41. Donohue I, Hillebrand H, Montoya JM, Petchey OL, Pimm SL, Fowler MS, Healy K, Jackson AL, Lurgi M, McClean D. Navigating the complexity of ecological stability. Ecol Lett. 2016;19:1172–85.View ArticleGoogle Scholar
  42. Grimm V, Wissel C. Babel, or the ecological stability discussions: an inventory and analysis of terminology and a guide for avoiding confusion. Oecologia. 1997;109:323–34.View ArticleGoogle Scholar
  43. Meyer ST, Koch C, Weisser WW. Towards a standardized Rapid Ecosystem Function Assessment (REFA). Trends Ecol Evol. 2015;30:390–7.View ArticleGoogle Scholar
  44. Tongway D, Hindley N. Landscape function analysis: a system for monitoring rangeland function. Afr J Range Forage Sci. 2004;21:109–13.View ArticleGoogle Scholar
  45. Reich PB, Tilman D, Isbell F, Mueller K, Hobbie SE, Flynn DF, Eisenhauer N. Impacts of biodiversity loss escalate through time as redundancy fades. Science. 2012;336:589–92.View ArticleGoogle Scholar
  46. Tilman D, Reich PB, Knops JM. Biodiversity and ecosystem stability in a decade-long grassland experiment. Nature. 2006;441:629–32.View ArticleGoogle Scholar
  47. Hautier Y, Tilman D, Isbell F, Seabloom EW, Borer ET, Reich PB. Anthropogenic environmental changes affect ecosystem stability via biodiversity. Science. 2015;348:336–40.View ArticleGoogle Scholar
  48. Tilman D, Knops J, Wedin D, Reich P, Ritchie M, Siemann E. The influence of functional diversity and composition on ecosystem processes. Science. 1997;277:1300–2.View ArticleGoogle Scholar
  49. Hector A, Schmid B, Beierkuhnlein C, Caldeira M, Diemer M, Dimitrakopoulos P, Finn J, Freitas H, Giller P, Good J. Plant diversity and productivity experiments in European grasslands. Science. 1999;286:1123–7.View ArticleGoogle Scholar
  50. Díaz S, Cabido M. Vive la différence: plant functional diversity matters to ecosystem processes. Trends Ecol Evol. 2001;16:646–55.View ArticleGoogle Scholar
  51. Carmona CP, de Bello F, Mason NW, Lepš J. Traits without borders: integrating functional diversity across scales. Trends Ecol Evol. 2016;31:382–94.View ArticleGoogle Scholar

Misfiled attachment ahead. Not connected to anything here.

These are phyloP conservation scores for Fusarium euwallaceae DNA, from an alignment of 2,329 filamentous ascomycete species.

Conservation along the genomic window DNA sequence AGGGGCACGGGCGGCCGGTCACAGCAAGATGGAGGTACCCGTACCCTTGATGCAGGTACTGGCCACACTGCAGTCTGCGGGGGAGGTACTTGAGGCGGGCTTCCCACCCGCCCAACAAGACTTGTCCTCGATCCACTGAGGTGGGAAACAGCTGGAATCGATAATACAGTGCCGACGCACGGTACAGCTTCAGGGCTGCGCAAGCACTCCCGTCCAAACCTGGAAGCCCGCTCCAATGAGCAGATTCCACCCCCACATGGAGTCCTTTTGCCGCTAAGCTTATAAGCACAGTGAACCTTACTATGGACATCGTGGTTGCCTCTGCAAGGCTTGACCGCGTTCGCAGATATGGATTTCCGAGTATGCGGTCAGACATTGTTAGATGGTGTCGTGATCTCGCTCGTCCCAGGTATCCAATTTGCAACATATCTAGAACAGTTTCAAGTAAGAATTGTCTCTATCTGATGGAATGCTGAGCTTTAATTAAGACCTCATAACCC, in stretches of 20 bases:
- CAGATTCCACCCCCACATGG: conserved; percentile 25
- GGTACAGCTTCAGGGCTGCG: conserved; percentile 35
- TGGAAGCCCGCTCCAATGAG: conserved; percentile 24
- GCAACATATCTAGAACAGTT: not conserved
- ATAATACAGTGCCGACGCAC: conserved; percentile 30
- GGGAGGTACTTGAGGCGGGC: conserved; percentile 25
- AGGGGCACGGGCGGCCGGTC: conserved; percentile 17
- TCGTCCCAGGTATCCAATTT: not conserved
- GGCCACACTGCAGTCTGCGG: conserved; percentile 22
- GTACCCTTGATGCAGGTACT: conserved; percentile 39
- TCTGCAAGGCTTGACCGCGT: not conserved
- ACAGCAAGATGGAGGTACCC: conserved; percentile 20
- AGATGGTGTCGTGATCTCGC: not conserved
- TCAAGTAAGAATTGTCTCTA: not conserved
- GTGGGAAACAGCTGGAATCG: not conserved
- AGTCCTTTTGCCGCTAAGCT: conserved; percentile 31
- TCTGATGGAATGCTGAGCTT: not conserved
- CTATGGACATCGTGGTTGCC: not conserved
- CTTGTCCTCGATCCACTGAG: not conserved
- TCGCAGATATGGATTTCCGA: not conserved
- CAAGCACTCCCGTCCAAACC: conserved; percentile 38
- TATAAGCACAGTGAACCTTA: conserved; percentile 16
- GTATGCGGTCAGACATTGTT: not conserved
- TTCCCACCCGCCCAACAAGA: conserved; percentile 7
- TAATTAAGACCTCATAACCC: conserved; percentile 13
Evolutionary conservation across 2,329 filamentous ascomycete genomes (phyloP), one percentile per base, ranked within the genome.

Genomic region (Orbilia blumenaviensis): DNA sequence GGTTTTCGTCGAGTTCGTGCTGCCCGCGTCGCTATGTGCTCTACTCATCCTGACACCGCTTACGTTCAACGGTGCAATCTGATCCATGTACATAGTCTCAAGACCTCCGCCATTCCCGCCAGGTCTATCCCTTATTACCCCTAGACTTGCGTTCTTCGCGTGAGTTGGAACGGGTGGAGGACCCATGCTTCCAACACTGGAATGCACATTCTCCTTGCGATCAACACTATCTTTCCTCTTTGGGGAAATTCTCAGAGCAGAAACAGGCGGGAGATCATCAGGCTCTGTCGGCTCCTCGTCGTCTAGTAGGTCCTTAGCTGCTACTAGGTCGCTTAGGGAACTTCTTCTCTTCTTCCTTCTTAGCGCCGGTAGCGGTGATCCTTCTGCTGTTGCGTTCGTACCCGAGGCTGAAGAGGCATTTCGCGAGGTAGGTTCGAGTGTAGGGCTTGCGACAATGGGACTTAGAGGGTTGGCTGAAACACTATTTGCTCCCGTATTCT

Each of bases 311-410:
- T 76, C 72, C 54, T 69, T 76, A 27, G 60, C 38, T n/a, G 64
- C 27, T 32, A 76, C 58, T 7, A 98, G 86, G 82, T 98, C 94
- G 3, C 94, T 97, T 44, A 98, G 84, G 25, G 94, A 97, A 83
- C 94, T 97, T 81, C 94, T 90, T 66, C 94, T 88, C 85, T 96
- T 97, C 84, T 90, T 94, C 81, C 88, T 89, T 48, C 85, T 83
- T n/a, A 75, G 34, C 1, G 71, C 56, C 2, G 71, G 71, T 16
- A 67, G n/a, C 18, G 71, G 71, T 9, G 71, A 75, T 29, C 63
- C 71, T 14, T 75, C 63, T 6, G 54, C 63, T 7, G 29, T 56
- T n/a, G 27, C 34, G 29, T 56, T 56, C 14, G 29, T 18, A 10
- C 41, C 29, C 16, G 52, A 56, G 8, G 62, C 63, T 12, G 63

52. Mouchet MA, Villéger S, Mason NW, Mouillot D. Functional diversity measures: an overview of their redundancy and their ability to discriminate community assembly rules. Funct Ecol. 2010;24:867–76.View ArticleGoogle Scholar
  53. Eduardo AA. Multiple dimensions of biodiversity and ecosystem processes: exploring the joint influence of intraspecific, specific and interspecific diversity. J Theor Biol. 2016;404:215–21.View ArticleGoogle Scholar
  54. Nikisianis N, Stamou GP. Harmony as ideology: questioning the diversity–stability hypothesis. Acta Biotheor. 2016;64:33–64.View ArticleGoogle Scholar
  55. MacDougall AS, McCann KS, Gellner G, Turkington R. Diversity loss with persistent human disturbance increases vulnerability to ecosystem collapse. Nature. 2013;494:86–9.View ArticleGoogle Scholar
  56. Kadoya T, McCann KS. Weak interactions and instability cascades. Sci Rep. 2015;5:12652.View ArticleGoogle Scholar
  57. Tunney TD, McCann KS, Lester NP, Shuter BJ. Food web expansion and contraction in response to changing environmental conditions. Nat Commun. 2012;3:1105.View ArticleGoogle Scholar
  58. Wardle DA, Bardgett RD, Klironomos JN, Setälä H, Van Der Putten WH, Wall DH. Ecological linkages between aboveground and belowground biota. Science. 2004;304:1629–33.View ArticleGoogle Scholar
  59. Lefcheck JS, Byrnes JE, Isbell F, Gamfeldt L, Griffin JN, Eisenhauer N, Hensel MJ, Hector A, Cardinale BJ, Duffy JE. Biodiversity enhances ecosystem multifunctionality across trophic levels and habitats. Nat Commun. 2015;6:6936.View ArticleGoogle Scholar
  60. Parr CL, Lehmann CE, Bond WJ, Hoffmann WA, Andersen AN. Tropical grassy biomes: misunderstood, neglected, and under threat. Trends Ecol Evol. 2014;29:205–13.View ArticleGoogle Scholar
  61. Wright CK, Wimberly MC. Recent land use change in the Western Corn Belt threatens grasslands and wetlands. Proc Natl Acad Sci USA. 2013;110:4134–9.View ArticleGoogle Scholar